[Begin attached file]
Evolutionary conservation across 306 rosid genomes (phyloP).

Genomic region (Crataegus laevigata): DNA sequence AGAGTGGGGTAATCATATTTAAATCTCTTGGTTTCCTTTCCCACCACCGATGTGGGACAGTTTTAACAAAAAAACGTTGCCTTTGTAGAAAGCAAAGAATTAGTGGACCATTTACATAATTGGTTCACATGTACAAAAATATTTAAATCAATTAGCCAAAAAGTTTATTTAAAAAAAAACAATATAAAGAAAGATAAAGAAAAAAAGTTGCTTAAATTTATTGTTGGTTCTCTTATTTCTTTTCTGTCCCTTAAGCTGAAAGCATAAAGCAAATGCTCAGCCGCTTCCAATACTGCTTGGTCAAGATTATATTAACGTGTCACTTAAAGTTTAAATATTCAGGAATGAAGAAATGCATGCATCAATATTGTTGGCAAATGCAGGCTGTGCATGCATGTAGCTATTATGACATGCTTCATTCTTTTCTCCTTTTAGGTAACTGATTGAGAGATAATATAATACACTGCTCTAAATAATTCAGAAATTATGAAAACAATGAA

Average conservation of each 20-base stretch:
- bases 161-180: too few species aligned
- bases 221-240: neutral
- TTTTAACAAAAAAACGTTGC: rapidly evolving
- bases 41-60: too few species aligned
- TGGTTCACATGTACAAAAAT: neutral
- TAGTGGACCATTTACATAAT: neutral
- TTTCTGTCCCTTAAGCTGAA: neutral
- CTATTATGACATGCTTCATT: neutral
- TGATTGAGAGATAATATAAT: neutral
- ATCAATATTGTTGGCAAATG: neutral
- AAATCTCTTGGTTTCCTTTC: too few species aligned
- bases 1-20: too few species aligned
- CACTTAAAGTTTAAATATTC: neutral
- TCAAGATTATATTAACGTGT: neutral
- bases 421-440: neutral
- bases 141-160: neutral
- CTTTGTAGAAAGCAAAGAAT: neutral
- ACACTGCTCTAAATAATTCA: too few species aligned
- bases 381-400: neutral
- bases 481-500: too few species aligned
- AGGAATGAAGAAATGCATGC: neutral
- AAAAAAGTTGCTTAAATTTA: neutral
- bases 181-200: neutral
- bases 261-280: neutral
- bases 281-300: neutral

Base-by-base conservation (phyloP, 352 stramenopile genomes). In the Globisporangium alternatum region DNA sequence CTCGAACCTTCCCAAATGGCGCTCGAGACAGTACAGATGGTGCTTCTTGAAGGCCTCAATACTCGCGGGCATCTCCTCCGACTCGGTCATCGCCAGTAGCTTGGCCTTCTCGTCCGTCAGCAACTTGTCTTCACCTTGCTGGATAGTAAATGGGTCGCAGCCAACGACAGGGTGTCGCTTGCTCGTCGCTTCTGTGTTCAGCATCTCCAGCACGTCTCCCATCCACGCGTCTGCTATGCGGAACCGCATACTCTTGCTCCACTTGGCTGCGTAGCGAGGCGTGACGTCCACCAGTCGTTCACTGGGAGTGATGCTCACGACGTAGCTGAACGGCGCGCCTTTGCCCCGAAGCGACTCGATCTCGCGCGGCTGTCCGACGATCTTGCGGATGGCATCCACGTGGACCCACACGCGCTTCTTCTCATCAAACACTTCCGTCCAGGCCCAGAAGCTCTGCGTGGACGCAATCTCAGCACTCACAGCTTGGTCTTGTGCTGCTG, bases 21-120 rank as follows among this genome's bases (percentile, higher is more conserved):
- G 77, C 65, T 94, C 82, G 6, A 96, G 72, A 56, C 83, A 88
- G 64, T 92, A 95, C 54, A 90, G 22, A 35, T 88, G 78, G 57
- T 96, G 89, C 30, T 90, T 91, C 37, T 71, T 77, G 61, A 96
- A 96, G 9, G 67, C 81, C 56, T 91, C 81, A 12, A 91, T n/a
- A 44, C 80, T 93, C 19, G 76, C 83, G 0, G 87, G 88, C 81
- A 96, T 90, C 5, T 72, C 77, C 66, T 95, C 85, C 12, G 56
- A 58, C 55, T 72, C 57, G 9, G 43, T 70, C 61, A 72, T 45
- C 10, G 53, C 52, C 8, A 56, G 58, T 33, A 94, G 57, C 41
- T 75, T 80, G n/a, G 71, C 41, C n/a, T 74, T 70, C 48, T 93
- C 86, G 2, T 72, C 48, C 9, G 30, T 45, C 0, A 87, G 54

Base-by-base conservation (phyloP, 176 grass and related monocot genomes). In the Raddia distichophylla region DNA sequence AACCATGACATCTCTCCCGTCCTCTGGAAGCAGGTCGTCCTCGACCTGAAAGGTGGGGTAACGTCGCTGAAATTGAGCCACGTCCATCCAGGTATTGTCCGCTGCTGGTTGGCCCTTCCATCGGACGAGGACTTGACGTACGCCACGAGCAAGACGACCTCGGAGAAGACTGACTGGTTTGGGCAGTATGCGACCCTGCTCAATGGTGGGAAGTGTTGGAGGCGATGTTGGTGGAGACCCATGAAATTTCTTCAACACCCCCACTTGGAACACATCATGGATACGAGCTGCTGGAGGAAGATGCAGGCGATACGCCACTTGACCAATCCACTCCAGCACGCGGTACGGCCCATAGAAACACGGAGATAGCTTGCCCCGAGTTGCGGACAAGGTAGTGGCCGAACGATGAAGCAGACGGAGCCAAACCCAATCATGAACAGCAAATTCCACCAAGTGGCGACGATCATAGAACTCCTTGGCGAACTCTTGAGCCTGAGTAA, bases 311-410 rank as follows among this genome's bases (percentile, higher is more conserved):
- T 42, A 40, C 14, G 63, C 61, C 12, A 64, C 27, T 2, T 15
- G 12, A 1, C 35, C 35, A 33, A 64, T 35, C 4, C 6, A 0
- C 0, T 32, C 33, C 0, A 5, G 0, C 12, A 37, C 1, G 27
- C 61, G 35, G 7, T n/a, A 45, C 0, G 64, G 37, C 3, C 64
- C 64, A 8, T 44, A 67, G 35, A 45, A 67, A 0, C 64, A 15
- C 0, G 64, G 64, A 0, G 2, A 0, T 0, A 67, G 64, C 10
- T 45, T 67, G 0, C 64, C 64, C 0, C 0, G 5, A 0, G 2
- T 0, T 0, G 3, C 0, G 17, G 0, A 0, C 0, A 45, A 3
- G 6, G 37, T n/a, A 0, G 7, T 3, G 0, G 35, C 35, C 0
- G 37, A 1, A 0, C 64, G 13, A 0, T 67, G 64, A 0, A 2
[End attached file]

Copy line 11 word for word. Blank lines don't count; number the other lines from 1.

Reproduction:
- CTATTATGACATGCTTCATT: neutral